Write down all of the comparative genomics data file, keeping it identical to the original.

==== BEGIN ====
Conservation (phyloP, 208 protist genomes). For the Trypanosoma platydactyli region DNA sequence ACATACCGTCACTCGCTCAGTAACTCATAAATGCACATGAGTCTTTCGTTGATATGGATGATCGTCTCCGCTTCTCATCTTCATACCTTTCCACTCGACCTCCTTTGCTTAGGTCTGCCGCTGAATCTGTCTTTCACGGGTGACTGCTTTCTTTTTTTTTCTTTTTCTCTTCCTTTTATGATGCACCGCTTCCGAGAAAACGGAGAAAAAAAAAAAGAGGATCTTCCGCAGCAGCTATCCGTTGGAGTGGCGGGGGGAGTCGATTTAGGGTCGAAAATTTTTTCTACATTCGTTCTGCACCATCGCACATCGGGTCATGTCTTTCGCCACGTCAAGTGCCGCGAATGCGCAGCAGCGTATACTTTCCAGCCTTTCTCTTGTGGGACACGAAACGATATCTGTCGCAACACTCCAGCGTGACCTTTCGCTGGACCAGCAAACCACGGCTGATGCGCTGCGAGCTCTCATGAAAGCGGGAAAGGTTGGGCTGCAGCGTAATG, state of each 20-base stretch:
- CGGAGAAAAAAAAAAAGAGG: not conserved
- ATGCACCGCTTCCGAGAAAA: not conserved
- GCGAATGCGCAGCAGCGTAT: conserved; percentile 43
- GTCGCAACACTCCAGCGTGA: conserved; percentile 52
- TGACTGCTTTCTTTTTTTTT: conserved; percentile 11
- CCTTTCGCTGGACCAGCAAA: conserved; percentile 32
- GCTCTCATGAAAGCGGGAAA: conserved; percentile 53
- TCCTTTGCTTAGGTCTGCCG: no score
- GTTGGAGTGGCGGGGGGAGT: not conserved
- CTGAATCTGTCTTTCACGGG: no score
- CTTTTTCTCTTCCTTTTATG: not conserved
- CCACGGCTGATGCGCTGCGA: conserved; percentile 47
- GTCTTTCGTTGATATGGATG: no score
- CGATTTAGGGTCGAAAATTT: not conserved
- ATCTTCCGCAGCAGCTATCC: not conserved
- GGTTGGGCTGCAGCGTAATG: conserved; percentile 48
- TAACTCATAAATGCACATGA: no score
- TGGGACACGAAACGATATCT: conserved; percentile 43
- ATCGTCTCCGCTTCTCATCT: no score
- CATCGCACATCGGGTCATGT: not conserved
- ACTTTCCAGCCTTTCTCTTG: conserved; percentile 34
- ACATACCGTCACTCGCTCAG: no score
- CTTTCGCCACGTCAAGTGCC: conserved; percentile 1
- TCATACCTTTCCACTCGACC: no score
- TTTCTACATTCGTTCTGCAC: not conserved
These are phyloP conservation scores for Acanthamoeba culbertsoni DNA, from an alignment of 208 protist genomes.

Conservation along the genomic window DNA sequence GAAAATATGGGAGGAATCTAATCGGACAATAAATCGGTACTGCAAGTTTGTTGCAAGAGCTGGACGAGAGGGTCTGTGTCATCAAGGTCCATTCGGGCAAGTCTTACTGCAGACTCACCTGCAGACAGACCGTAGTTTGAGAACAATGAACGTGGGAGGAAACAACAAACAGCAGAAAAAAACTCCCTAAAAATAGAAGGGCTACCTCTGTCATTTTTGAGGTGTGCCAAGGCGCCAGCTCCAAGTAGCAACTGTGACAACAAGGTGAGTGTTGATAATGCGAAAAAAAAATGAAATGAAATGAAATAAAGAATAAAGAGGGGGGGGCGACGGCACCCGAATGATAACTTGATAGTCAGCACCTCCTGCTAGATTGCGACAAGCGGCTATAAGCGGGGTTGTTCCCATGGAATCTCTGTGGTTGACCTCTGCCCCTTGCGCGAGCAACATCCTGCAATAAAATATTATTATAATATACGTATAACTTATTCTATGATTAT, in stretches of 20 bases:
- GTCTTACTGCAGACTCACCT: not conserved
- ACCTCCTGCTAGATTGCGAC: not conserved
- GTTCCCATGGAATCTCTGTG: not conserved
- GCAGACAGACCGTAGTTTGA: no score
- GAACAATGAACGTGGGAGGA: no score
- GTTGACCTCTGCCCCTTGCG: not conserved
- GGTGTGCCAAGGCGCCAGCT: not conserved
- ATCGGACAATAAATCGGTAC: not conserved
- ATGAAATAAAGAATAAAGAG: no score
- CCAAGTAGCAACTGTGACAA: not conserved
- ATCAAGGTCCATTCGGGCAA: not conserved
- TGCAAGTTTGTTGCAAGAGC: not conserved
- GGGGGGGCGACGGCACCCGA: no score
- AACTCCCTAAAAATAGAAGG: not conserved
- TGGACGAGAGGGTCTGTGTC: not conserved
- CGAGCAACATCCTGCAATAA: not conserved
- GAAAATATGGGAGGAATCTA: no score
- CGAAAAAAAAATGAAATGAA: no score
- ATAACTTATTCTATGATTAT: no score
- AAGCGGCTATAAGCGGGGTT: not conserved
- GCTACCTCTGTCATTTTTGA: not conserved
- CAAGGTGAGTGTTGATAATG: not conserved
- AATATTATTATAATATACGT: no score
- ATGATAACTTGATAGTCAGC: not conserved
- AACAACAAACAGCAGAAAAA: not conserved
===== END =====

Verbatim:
Conservation (phyloP, 208 protist genomes). For the Trypanosoma platydactyli region DNA sequence ACATACCGTCACTCGCTCAGTAACTCATAAATGCACATGAGTCTTTCGTTGATATGGATGATCGTCTCCGCTTCTCATCTTCATACCTTTCCACTCGACCTCCTTTGCTTAGGTCTGCCGCTGAATCTGTCTTTCACGGGTGACTGCTTTCTTTTTTTTTCTTTTTCTCTTCCTTTTATGATGCACCGCTTCCGAGAAAACGGAGAAAAAAAAAAAGAGGATCTTCCGCAGCAGCTATCCGTTGGAGTGGCGGGGGGAGTCGATTTAGGGTCGAAAATTTTTTCTACATTCGTTCTGCACCATCGCACATCGGGTCATGTCTTTCGCCACGTCAAGTGCCGCGAATGCGCAGCAGCGTATACTTTCCAGCCTTTCTCTTGTGGGACACGAAACGATATCTGTCGCAACACTCCAGCGTGACCTTTCGCTGGACCAGCAAACCACGGCTGATGCGCTGCGAGCTCTCATGAAAGCGGGAAAGGTTGGGCTGCAGCGTAATG, state of each 20-base stretch:
- CGGAGAAAAAAAAAAAGAGG: not conserved
- ATGCACCGCTTCCGAGAAAA: not conserved
- GCGAATGCGCAGCAGCGTAT: conserved; percentile 43
- GTCGCAACACTCCAGCGTGA: conserved; percentile 52
- TGACTGCTTTCTTTTTTTTT: conserved; percentile 11
- CCTTTCGCTGGACCAGCAAA: conserved; percentile 32
- GCTCTCATGAAAGCGGGAAA: conserved; percentile 53
- TCCTTTGCTTAGGTCTGCCG: no score
- GTTGGAGTGGCGGGGGGAGT: not conserved
- CTGAATCTGTCTTTCACGGG: no score
- CTTTTTCTCTTCCTTTTATG: not conserved
- CCACGGCTGATGCGCTGCGA: conserved; percentile 47
- GTCTTTCGTTGATATGGATG: no score
- CGATTTAGGGTCGAAAATTT: not conserved
- ATCTTCCGCAGCAGCTATCC: not conserved
- GGTTGGGCTGCAGCGTAATG: conserved; percentile 48
- TAACTCATAAATGCACATGA: no score
- TGGGACACGAAACGATATCT: conserved; percentile 43
- ATCGTCTCCGCTTCTCATCT: no score
- CATCGCACATCGGGTCATGT: not conserved
- ACTTTCCAGCCTTTCTCTTG: conserved; percentile 34
- ACATACCGTCACTCGCTCAG: no score
- CTTTCGCCACGTCAAGTGCC: conserved; percentile 1
- TCATACCTTTCCACTCGACC: no score
- TTTCTACATTCGTTCTGCAC: not conserved
These are phyloP conservation scores for Acanthamoeba culbertsoni DNA, from an alignment of 208 protist genomes.

Conservation along the genomic window DNA sequence GAAAATATGGGAGGAATCTAATCGGACAATAAATCGGTACTGCAAGTTTGTTGCAAGAGCTGGACGAGAGGGTCTGTGTCATCAAGGTCCATTCGGGCAAGTCTTACTGCAGACTCACCTGCAGACAGACCGTAGTTTGAGAACAATGAACGTGGGAGGAAACAACAAACAGCAGAAAAAAACTCCCTAAAAATAGAAGGGCTACCTCTGTCATTTTTGAGGTGTGCCAAGGCGCCAGCTCCAAGTAGCAACTGTGACAACAAGGTGAGTGTTGATAATGCGAAAAAAAAATGAAATGAAATGAAATAAAGAATAAAGAGGGGGGGGCGACGGCACCCGAATGATAACTTGATAGTCAGCACCTCCTGCTAGATTGCGACAAGCGGCTATAAGCGGGGTTGTTCCCATGGAATCTCTGTGGTTGACCTCTGCCCCTTGCGCGAGCAACATCCTGCAATAAAATATTATTATAATATACGTATAACTTATTCTATGATTAT, in stretches of 20 bases:
- GTCTTACTGCAGACTCACCT: not conserved
- ACCTCCTGCTAGATTGCGAC: not conserved
- GTTCCCATGGAATCTCTGTG: not conserved
- GCAGACAGACCGTAGTTTGA: no score
- GAACAATGAACGTGGGAGGA: no score
- GTTGACCTCTGCCCCTTGCG: not conserved
- GGTGTGCCAAGGCGCCAGCT: not conserved
- ATCGGACAATAAATCGGTAC: not conserved
- ATGAAATAAAGAATAAAGAG: no score
- CCAAGTAGCAACTGTGACAA: not conserved
- ATCAAGGTCCATTCGGGCAA: not conserved
- TGCAAGTTTGTTGCAAGAGC: not conserved
- GGGGGGGCGACGGCACCCGA: no score
- AACTCCCTAAAAATAGAAGG: not conserved
- TGGACGAGAGGGTCTGTGTC: not conserved
- CGAGCAACATCCTGCAATAA: not conserved
- GAAAATATGGGAGGAATCTA: no score
- CGAAAAAAAAATGAAATGAA: no score
- ATAACTTATTCTATGATTAT: no score
- AAGCGGCTATAAGCGGGGTT: not conserved
- GCTACCTCTGTCATTTTTGA: not conserved
- CAAGGTGAGTGTTGATAATG: not conserved
- AATATTATTATAATATACGT: no score
- ATGATAACTTGATAGTCAGC: not conserved
- AACAACAAACAGCAGAAAAA: not conserved